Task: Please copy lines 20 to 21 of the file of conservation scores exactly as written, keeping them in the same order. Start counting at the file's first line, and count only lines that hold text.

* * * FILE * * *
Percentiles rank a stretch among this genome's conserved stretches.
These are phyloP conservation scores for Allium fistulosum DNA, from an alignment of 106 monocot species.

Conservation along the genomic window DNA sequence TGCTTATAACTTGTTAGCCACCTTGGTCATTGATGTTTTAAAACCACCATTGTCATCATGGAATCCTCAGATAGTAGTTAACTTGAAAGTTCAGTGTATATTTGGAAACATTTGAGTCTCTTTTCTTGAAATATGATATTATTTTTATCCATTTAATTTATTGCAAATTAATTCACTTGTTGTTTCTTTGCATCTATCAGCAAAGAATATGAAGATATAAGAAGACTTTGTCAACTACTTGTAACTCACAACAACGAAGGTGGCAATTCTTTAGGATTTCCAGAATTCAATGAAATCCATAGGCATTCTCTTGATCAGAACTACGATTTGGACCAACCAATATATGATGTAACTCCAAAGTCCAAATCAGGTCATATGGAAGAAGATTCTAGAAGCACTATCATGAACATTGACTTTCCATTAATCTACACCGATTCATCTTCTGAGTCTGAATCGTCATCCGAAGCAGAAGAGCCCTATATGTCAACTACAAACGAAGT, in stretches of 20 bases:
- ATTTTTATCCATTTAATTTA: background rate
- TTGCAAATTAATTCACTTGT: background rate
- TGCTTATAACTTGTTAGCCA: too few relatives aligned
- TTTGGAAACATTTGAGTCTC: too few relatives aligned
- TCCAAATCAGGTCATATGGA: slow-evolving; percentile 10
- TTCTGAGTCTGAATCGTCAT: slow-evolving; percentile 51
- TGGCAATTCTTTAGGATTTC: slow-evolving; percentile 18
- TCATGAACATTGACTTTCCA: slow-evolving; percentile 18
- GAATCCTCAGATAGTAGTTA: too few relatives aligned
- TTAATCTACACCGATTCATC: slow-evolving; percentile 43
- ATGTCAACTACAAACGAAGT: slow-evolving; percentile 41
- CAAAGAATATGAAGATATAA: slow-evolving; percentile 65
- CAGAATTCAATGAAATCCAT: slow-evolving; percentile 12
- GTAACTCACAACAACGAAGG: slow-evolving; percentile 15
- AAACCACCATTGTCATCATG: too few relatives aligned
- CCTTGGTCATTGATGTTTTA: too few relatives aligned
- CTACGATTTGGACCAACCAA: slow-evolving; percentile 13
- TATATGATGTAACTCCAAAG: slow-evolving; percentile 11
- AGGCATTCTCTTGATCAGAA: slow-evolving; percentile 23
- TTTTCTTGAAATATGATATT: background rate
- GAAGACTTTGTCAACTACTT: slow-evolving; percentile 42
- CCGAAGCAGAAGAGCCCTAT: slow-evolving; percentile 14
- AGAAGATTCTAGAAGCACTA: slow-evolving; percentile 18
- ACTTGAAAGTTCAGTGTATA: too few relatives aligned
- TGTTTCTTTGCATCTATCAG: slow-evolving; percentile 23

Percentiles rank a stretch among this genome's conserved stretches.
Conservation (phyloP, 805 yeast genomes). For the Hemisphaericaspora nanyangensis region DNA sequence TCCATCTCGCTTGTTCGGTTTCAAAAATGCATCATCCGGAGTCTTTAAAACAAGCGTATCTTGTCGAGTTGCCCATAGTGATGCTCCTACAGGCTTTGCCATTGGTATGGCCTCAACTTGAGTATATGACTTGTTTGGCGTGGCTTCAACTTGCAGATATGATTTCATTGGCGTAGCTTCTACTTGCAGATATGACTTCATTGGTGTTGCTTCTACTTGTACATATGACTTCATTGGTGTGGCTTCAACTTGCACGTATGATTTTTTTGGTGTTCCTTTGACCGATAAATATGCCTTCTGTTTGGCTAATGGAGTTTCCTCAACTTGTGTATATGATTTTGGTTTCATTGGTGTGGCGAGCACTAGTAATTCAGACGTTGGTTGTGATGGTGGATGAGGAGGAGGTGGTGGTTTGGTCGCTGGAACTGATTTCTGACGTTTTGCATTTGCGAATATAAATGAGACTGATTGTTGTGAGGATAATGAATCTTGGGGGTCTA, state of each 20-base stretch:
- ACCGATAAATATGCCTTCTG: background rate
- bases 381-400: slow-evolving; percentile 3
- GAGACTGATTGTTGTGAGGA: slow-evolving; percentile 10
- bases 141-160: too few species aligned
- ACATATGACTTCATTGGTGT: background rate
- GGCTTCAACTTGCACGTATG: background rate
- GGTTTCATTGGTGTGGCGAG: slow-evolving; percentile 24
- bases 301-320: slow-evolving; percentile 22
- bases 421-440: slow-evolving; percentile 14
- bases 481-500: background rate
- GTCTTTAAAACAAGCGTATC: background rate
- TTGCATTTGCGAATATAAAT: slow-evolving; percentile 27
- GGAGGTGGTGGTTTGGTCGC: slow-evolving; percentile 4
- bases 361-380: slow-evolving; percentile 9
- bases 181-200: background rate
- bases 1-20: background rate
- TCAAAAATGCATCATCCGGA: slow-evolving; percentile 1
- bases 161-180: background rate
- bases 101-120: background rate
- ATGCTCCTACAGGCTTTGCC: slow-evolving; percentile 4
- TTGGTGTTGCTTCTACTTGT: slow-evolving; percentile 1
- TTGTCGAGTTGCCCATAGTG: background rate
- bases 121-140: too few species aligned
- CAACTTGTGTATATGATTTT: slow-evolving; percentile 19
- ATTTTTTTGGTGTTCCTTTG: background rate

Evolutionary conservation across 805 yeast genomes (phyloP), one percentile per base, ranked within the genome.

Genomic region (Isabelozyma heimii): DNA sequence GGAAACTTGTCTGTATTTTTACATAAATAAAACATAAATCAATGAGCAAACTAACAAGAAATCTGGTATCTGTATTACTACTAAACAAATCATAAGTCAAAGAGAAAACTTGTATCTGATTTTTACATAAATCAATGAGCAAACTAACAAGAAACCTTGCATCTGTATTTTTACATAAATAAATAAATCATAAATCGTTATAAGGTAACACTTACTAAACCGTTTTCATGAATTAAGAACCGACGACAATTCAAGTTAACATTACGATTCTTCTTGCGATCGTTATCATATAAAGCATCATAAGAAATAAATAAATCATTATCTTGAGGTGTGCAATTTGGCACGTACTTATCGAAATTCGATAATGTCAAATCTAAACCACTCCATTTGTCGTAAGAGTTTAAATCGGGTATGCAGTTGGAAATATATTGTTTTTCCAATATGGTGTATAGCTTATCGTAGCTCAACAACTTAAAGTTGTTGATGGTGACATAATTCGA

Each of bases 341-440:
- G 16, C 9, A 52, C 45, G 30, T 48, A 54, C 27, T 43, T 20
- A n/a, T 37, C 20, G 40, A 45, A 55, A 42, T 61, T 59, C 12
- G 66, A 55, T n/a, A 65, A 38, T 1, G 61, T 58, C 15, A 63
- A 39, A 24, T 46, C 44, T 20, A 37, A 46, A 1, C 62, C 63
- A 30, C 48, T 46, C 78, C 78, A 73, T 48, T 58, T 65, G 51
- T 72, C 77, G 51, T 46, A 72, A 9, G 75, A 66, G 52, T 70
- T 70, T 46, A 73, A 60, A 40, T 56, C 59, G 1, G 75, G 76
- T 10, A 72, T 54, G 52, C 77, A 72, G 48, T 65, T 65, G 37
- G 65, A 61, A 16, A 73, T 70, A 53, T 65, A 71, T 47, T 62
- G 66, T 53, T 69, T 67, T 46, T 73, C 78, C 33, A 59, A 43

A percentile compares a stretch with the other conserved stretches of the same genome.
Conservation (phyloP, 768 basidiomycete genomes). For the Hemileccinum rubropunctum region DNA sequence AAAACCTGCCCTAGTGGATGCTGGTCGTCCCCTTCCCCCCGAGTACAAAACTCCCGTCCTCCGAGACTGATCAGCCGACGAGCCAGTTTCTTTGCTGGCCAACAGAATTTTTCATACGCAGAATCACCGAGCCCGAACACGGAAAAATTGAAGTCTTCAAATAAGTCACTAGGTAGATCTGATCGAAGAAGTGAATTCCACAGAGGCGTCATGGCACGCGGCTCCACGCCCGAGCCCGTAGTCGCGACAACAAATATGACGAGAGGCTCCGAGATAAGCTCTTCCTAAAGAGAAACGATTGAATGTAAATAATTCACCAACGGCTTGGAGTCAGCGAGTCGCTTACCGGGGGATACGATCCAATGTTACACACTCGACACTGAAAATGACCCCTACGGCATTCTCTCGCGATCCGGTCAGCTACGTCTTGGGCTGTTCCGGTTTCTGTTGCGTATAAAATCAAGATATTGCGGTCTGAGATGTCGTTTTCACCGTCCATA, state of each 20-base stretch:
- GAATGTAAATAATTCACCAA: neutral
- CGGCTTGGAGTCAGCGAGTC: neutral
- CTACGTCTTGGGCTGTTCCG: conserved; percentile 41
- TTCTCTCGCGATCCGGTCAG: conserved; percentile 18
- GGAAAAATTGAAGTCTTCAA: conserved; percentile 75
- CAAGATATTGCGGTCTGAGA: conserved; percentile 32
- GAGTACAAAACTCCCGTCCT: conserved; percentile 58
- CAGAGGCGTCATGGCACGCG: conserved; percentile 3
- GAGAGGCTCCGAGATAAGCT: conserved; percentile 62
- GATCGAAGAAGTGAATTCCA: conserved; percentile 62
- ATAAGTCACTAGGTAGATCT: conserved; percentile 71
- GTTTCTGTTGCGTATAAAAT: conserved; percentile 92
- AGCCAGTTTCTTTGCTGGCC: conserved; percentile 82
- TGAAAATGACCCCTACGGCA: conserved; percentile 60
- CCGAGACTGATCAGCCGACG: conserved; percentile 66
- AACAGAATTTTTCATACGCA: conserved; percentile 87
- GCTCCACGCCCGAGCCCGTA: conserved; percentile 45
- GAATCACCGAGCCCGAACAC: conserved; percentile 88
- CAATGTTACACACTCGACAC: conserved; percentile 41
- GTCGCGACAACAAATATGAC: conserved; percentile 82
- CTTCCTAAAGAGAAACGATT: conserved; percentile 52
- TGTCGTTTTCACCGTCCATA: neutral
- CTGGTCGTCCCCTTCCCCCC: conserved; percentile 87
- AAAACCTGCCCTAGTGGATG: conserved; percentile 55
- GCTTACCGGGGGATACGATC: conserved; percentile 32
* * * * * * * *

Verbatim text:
- CTACGATTTGGACCAACCAA: slow-evolving; percentile 13
- TATATGATGTAACTCCAAAG: slow-evolving; percentile 11